DC Circuit - The FindLaw DC Circuit Court of Appeals Opinion Summaries Blog


Last month, the United States District Court for the District of Columbia struck down several provisions of President Trump's Executive Orders issued in May of this year. The trio of EOs limited the power of federal employee unions, and as commentators explained, would make it easier to fire union employees.

However, not pleased with the federal court ruling that several provisions could not be enforced, the Justice Department has filed their notice of appeal to the DC Circuit Court.

Former Exec Sues Cushman & Wakefield for Race, Gender Discrimination

Nicole Urquhart-Bradley, a former executive at Cushman & Wakefield, says the "old boys club" there is alive and well.

As the only black woman in her position, she should know because she was once the firm's "ambassador for diversity." But in Urquhart-Bradley v. Cushman & Wakefield, she says she was held back and ultimately fired.

Her lawyers want $30 million in the race and gender case. Apparently, the cost of membership in the old boys club has gone up.

Judge Rules for Students Fighting for Loan Forgiveness, Against Education Dept.

Students saddled with school loans may get a break after a federal judge ruled in a case against the U.S. Department of Education.

Education Secretary Betsy DeVos had delayed a regulation that gave borrowers a defense against lenders if their schools engaged in misconduct. DeVos stalled the regulation, citing the potential for borrowers to abuse the law.

But the students won a ruling that the department decision was "arbitrary and capricious" in Bauer v. DeVos. In a word, the education secretary got schooled.

For listeners of streaming radio services, like Pandora, the recent decision over the licensing rates for those service providers may not have much of an impact.

But, for some of the copyright holders, the decision in SoundExchange v. Copyright Royalty Board, is bad news. Basically, the appellate court rejected the challengers' argument that the Board failed to adequately represent their rights when negotiating the rates for the 2016 to 2020 time period.

Lawsuit Claims Verizon Throttled Internet for CA Firefighters

As people died in the largest fire in California history, Verizon said firefighters would have to pay more if they wanted better internet service to battle the blaze.

It's an allegation almost too hard to believe, but there it is in a lawsuit joined by 22 states against the Federal Communications Commission. They are demanding the government restore net neutrality, a policy that kept companies like Verizon from throttling internet services.

No sooner had the FCC revoked the Obama-era policy than the reality of throttling broke out. No one expected it would start with a deadly fire that literally spewed smoke across the country.

Court Stems Tide of EPA Rules on Toxic Waste

In a battle against toxic waste, some federal judges may feel like the boy who put his finger in a dike to save his country.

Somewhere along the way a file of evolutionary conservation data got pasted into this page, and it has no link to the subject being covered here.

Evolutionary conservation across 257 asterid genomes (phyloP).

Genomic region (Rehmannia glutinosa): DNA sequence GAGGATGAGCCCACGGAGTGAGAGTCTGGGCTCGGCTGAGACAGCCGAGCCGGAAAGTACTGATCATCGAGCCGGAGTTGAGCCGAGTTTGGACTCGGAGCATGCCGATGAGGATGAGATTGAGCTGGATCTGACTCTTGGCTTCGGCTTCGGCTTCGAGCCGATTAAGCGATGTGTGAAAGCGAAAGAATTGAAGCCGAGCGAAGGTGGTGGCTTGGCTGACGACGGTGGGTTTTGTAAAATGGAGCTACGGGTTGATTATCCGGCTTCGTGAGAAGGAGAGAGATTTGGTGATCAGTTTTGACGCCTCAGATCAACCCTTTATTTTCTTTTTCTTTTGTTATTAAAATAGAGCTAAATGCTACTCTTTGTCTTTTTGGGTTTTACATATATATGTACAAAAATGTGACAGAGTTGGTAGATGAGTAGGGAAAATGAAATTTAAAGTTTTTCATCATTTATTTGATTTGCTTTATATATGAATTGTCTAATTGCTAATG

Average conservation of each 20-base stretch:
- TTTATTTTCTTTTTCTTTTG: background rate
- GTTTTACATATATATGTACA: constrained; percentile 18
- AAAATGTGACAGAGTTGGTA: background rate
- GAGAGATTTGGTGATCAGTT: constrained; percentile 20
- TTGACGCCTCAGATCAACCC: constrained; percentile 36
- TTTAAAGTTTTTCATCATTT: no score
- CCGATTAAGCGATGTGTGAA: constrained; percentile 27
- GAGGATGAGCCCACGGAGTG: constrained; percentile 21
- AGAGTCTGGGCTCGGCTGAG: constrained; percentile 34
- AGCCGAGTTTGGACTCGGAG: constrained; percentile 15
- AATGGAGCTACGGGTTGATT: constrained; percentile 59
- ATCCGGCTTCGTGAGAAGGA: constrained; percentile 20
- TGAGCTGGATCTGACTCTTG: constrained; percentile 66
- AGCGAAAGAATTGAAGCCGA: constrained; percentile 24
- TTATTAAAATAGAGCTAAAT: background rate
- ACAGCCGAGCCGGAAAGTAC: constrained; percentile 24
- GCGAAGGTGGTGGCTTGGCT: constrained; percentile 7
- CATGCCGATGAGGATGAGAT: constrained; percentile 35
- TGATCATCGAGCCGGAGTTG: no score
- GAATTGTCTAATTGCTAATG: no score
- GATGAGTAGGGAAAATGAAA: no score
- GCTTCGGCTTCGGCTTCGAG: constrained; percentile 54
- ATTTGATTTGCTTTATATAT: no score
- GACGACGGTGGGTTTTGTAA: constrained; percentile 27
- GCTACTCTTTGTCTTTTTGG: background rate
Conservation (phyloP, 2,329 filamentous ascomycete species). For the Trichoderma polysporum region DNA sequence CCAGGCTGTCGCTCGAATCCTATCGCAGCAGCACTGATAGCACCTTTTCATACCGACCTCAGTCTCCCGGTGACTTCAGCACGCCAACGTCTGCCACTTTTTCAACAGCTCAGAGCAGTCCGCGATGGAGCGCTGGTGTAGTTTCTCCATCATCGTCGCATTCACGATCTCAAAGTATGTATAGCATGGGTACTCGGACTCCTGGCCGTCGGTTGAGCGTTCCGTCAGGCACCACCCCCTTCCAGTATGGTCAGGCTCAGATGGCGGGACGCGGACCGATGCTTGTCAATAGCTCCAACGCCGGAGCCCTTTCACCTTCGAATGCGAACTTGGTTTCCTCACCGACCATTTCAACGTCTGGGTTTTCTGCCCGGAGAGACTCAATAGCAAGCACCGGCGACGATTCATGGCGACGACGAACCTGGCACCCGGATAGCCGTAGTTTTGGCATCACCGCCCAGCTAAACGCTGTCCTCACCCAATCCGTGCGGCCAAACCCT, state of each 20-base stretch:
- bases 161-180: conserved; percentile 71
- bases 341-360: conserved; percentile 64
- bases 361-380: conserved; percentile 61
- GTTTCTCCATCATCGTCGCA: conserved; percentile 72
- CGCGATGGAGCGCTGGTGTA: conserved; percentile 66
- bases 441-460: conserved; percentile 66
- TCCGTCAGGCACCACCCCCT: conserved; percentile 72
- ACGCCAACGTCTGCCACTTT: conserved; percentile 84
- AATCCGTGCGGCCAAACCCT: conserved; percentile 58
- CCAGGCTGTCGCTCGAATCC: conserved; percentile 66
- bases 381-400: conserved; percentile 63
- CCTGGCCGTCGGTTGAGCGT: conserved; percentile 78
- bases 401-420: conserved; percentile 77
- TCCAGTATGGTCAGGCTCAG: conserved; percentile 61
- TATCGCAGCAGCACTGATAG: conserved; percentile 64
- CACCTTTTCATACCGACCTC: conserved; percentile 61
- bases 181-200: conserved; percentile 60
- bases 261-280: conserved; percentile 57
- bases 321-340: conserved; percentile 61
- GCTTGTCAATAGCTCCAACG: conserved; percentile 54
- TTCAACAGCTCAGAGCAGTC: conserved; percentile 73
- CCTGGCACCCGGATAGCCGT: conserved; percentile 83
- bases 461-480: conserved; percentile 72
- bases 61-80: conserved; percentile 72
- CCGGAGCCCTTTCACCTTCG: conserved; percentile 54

The little Dutch boy, in the novel by Mary Mapes Dodge, sees a leak and stops it with his finger. It ends well after townspeople see him and make the necessary repairs.

But United Solid Waste Activities Group v. Environmental Protection Agency is no fairy tale. The DC Circuit Court of Appeals ruled to save the environment, but it may be too late.

Court: Everybody Gets 'La Michoanaca'

In Mexico, "La Michoacana" refers to a Michoacan girl holding a specialty ice cream cone in advertisements.

But in Paleteria La Michoacana Inc. v. Productos Lacteos Tocumbo, a federal appeals court said the reference is so commonplace it cannot be claimed by one business over another in the United States. The decision settled a decades-long issue in an international trademark dispute.

Unlike the "paleta" ice cream, however, it was a bittersweet decision. The good news is that you don't have to speak Spanish to understand what happened.

Justice Department Takes a Shot at Judge in AT&T-Time Warner Merger

The Justice Department has asked a federal appeals court to throw out the $85 billion AT&T-Time Warner deal.

Legal observers say the government has a losing argument against the mega-merger, which brings major television programming to AT&T's cable service DirectTV. But that hasn't stopped the government's lawyers.

Mary Wimberly took her best shot in United States of America v. AT&T, arguing that the trial judge made "errors of economic logic and reasoning." However, those are not typical grounds for appeal.

Appeals Court: No Religious Ads on Buses

The writing is on the wall for Pamela Geller, who sued a city bus service that rejected her anti-Muslim ad.

Technically, the Metro refused to put her ad on the side of its buses -- not the wall. But a federal appeals court upheld the bus service's policy in a similar case, and the writing is on the wall because Geller's case is pending.

In Archdiocese of Washington v. Washington Metropolitan Transit Authority, the U.S. DC Circuit Court of Appeals upheld the Transit Authority's rejection of an ad from the Catholic church. Not exactly the same as Geller's ad, but it is the same policy: no ads that "promote or oppose any religion, religious practice, or belief."

Court Sends Back Americans' Case Against Hezbollah

In the summer of 2006, Hezbollah militants killed more than 1,000 civilians in a bloody attack on Northern Israel.

After kidnapping and killing several Israeli soldiers, they fired thousands of rockets into civilian cities, towns, and villages. When it was over, nearly 2,000 people were dead.

Some years later, survivors sued for their injuries in Kaplan v. Central Bank of the Islamic Republic of Iran. Unfortunately, their battles are not over.